- The Washington Times - Saturday, February 5, 2005

Poll after poll shows the public believes the nation’s air is getting dirtier. That’s flat wrong, of course.

Every major form of air pollution — carbon monoxide, sulfur dioxide, nitrogen oxide, even particulate matter or dust — is down dramatically from two or three decades ago.

But in politics, perception is often what counts, and the media have by and large abnegated its role of skeptical reporting. So even the supposedly anti-environmental President Bush has been pushing a “Clear Skies” proposal, first proposed in 2003, aimed at a 70 percent reduction in the remaining air pollution by the year 2018. Mr. Bush included a strong pitch for Clear Skies in his State of the Union speech last week.

The proposal includes market-oriented trading that would effect the reductions far more efficiently than the old command-and-control favored by the environmental left. But most studies say the tighter standards will yield only diminishing returns. If the administration isn’t careful, the new system could just be a more efficient route to a very bad end.

Mr. Bush must use the bully pulpit to make it clear that the air, far from worsening, actually has been getting significantly better. Air pollution has been cut in half in recent decades even as the economy has more than doubled. This was achieved not just because of government regulation but the natural process of replacing older, polluting technology with newer, more efficient — and thus less polluting — technology.

And precisely because the low-hanging fruit have already been picked, further reductions will be far more difficult and expensive. That’s why it would make sense in any case to shift to a system that sets clear, enforceable but realistic targets and lets industry figure out how and how fast to get there.

Similarly, Clear Skies would allow industry to upgrade plant and equipment without triggering the inflexible “new source review” mechanism the Clinton administration used to bludgeon power plant operators and others into installing state-of-the-art pollution controls before the old equipment wore out.

This requirement was a classic case of making the best the enemy of the good. Not only did it drive up electricity prices, it gave many companies incentives to leave the old, polluting equipment in place.

The environmental left uses Clear Skies to push for even more draconian standards. Clear Skies would require a 70 percent reduction in mercury emissions. Environmentalists, predictably, demand a 90 percent cut, a fantastically expensive Utopian goal that would yield no measurable extra health benefit.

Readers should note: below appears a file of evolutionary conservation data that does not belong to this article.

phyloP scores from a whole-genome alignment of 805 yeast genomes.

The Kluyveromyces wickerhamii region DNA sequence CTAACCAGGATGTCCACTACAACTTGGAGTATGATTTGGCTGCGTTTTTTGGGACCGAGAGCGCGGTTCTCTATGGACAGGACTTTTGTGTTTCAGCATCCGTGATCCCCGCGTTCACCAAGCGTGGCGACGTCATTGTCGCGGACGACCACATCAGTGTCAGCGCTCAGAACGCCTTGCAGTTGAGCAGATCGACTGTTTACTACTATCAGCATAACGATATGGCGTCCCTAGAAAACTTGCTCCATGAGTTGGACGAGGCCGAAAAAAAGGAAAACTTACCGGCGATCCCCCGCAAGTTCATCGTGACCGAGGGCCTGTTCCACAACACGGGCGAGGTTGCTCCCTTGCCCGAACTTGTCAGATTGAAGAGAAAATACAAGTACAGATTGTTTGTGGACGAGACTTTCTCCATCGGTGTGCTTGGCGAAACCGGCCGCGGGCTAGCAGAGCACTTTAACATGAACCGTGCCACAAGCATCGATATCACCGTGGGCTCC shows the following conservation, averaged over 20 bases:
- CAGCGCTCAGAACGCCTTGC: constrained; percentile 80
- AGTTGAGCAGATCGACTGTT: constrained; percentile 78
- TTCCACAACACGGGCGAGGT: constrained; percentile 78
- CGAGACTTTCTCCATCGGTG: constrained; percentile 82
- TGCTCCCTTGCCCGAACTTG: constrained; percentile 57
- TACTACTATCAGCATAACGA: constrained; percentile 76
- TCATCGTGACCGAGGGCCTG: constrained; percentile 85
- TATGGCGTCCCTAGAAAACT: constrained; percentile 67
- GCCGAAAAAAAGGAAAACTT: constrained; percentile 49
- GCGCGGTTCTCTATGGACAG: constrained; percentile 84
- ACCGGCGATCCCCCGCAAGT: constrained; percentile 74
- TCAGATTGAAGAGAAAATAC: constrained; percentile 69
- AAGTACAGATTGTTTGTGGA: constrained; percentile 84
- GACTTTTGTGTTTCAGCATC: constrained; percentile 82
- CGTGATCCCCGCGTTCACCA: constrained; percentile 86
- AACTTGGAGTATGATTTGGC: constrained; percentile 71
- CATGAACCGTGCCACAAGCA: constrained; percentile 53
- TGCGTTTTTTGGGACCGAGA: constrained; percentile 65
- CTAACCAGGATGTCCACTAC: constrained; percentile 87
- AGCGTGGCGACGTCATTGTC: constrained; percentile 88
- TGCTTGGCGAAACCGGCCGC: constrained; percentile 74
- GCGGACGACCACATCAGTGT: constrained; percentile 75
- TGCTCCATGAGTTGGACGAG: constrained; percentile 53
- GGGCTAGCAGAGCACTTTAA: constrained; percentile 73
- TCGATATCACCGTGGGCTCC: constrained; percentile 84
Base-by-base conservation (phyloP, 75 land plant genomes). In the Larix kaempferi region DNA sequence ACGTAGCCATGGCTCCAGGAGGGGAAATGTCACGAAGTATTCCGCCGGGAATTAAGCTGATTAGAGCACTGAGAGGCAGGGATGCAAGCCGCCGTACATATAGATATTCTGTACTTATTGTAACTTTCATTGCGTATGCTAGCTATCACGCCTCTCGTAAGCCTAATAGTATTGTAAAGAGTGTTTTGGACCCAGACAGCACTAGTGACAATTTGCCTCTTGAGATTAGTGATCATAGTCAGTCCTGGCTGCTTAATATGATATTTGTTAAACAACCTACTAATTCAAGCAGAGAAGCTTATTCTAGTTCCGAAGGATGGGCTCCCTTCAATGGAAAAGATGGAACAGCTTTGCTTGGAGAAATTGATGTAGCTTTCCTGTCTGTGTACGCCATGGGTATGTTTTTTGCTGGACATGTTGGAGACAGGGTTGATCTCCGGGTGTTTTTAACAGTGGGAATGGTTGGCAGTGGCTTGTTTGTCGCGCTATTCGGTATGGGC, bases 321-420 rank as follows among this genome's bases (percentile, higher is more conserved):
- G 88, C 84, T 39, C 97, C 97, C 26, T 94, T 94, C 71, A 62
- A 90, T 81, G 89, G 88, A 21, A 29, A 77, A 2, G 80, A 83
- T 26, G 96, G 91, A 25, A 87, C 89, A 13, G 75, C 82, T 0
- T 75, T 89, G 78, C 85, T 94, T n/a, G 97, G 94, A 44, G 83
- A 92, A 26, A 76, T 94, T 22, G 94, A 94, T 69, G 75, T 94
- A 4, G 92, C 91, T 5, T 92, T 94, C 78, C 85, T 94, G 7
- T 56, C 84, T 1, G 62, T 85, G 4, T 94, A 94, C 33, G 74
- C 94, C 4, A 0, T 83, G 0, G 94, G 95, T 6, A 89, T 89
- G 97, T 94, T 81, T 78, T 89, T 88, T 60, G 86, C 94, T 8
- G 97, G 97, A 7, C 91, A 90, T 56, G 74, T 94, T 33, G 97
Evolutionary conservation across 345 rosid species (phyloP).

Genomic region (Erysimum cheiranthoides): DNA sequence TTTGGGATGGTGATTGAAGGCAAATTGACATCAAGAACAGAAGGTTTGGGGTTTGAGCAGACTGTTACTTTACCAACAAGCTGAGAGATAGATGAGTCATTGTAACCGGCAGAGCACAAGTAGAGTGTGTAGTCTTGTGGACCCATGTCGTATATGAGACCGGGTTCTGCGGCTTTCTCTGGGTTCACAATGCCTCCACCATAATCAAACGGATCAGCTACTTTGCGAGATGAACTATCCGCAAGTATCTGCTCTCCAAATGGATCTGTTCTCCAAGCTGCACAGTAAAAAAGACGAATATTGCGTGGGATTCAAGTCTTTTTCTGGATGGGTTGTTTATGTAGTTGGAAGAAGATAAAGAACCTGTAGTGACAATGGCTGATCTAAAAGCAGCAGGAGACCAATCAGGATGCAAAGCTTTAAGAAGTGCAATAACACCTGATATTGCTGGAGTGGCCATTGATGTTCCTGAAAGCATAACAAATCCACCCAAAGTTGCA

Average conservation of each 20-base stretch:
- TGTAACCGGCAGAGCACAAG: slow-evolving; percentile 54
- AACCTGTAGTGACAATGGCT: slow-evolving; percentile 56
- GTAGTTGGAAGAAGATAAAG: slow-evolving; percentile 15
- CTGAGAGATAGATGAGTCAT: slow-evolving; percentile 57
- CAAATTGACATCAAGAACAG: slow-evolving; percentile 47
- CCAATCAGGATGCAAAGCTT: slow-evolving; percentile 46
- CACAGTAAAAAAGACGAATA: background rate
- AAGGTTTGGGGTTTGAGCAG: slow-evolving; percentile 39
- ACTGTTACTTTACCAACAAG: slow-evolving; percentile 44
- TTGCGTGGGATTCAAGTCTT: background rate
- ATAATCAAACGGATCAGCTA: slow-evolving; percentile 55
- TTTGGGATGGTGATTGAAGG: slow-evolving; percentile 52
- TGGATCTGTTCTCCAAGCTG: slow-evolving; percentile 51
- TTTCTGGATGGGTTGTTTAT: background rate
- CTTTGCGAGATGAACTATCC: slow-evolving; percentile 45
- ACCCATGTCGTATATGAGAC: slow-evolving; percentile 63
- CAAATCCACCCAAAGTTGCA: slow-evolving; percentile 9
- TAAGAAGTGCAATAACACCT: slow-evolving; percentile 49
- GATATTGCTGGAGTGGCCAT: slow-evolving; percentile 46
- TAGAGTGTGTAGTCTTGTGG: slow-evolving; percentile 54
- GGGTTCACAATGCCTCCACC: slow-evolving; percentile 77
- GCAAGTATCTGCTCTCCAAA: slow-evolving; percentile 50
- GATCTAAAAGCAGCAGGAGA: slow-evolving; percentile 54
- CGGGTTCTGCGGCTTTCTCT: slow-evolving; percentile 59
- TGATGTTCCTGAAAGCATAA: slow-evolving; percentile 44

Worse, environmental lobbying groups insist that Clear Skies limit carbon-dioxide emissions. This would be a backdoor way to hitch America to the disastrous Kyoto Protocol negotiated by former Vice President Al Gore in 1997 to combat the supposed danger of global warming.

But CO2 isn’t toxic, so it has no place in this bill. And even when the Democrats controlled the Senate they blocked the Kyoto agreement by a vote of 95-0, recognizing it would be disastrous for U.S. economic health.

The administration may be kidding itself if it thinks Clear Skies will end the extensive litigation over Clean Air issues, often setting state against state, that has characterized the last decade. But by clarifying the standards, setting tangible goals and providing a market mechanism for rational action — companies that exceed the standards could sell credits to those that don’t, giving the latter time to comply — individual states would have less incentive to be at each other’s throats.

This is particularly important for the industrial heartland, which otherwise faces a possible economic meltdown at the hands of the environmental crazies over ever-shifting standards and unpredictable court rulings. Democrats like Michigan’s Sens. Carl Levin and Deborah Stabenow may be tempted to oppose Clear Skies on partisan grounds. But if they and their colleagues stay on the sidelines, the industrial heartland, and in particular the American auto industry, will continue its long, painful slide — eventually followed by the country as a whole.

Tom Bray is a Detroit News columnist.

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